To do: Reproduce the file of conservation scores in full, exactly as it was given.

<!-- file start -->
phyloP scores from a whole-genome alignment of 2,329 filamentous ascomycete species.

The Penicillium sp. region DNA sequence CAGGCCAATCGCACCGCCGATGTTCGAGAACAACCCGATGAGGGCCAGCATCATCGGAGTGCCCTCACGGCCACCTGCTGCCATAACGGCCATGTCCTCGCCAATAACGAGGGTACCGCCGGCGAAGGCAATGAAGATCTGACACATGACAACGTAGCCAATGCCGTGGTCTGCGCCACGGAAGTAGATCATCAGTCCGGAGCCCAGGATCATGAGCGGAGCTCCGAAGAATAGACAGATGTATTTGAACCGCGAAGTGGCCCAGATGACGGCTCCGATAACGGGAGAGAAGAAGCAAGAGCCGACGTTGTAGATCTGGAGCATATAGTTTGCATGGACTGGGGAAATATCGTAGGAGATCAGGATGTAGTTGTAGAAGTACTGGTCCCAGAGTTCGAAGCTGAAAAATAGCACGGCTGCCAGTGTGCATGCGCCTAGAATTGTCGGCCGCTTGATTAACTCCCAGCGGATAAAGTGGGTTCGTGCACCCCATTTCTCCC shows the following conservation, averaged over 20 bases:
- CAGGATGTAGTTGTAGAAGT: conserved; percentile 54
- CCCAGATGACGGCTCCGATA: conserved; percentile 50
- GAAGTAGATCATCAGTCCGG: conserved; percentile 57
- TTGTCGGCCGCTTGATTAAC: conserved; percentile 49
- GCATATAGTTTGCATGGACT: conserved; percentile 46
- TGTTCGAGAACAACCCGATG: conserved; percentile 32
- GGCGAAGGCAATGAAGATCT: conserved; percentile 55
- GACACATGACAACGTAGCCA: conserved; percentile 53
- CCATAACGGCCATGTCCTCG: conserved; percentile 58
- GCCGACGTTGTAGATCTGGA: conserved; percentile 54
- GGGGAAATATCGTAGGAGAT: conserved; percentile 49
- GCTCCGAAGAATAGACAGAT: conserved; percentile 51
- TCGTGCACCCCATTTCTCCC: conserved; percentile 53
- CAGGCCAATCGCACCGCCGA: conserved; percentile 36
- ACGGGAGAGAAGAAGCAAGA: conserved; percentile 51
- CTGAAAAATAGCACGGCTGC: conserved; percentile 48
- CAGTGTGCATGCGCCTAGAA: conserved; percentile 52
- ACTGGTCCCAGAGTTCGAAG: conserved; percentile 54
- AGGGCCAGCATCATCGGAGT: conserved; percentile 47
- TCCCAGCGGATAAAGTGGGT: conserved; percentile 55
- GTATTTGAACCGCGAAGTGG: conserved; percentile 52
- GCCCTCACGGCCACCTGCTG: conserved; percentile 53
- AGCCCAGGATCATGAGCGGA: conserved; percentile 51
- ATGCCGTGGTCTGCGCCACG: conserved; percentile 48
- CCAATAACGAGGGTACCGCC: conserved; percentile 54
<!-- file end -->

phyloP scores from a whole-genome alignment of 2,329 filamentous ascomycete species.

The Penicillium sp. region DNA sequence CAGGCCAATCGCACCGCCGATGTTCGAGAACAACCCGATGAGGGCCAGCATCATCGGAGTGCCCTCACGGCCACCTGCTGCCATAACGGCCATGTCCTCGCCAATAACGAGGGTACCGCCGGCGAAGGCAATGAAGATCTGACACATGACAACGTAGCCAATGCCGTGGTCTGCGCCACGGAAGTAGATCATCAGTCCGGAGCCCAGGATCATGAGCGGAGCTCCGAAGAATAGACAGATGTATTTGAACCGCGAAGTGGCCCAGATGACGGCTCCGATAACGGGAGAGAAGAAGCAAGAGCCGACGTTGTAGATCTGGAGCATATAGTTTGCATGGACTGGGGAAATATCGTAGGAGATCAGGATGTAGTTGTAGAAGTACTGGTCCCAGAGTTCGAAGCTGAAAAATAGCACGGCTGCCAGTGTGCATGCGCCTAGAATTGTCGGCCGCTTGATTAACTCCCAGCGGATAAAGTGGGTTCGTGCACCCCATTTCTCCC shows the following conservation, averaged over 20 bases:
- CAGGATGTAGTTGTAGAAGT: conserved; percentile 54
- CCCAGATGACGGCTCCGATA: conserved; percentile 50
- GAAGTAGATCATCAGTCCGG: conserved; percentile 57
- TTGTCGGCCGCTTGATTAAC: conserved; percentile 49
- GCATATAGTTTGCATGGACT: conserved; percentile 46
- TGTTCGAGAACAACCCGATG: conserved; percentile 32
- GGCGAAGGCAATGAAGATCT: conserved; percentile 55
- GACACATGACAACGTAGCCA: conserved; percentile 53
- CCATAACGGCCATGTCCTCG: conserved; percentile 58
- GCCGACGTTGTAGATCTGGA: conserved; percentile 54
- GGGGAAATATCGTAGGAGAT: conserved; percentile 49
- GCTCCGAAGAATAGACAGAT: conserved; percentile 51
- TCGTGCACCCCATTTCTCCC: conserved; percentile 53
- CAGGCCAATCGCACCGCCGA: conserved; percentile 36
- ACGGGAGAGAAGAAGCAAGA: conserved; percentile 51
- CTGAAAAATAGCACGGCTGC: conserved; percentile 48
- CAGTGTGCATGCGCCTAGAA: conserved; percentile 52
- ACTGGTCCCAGAGTTCGAAG: conserved; percentile 54
- AGGGCCAGCATCATCGGAGT: conserved; percentile 47
- TCCCAGCGGATAAAGTGGGT: conserved; percentile 55
- GTATTTGAACCGCGAAGTGG: conserved; percentile 52
- GCCCTCACGGCCACCTGCTG: conserved; percentile 53
- AGCCCAGGATCATGAGCGGA: conserved; percentile 51
- ATGCCGTGGTCTGCGCCACG: conserved; percentile 48
- CCAATAACGAGGGTACCGCC: conserved; percentile 54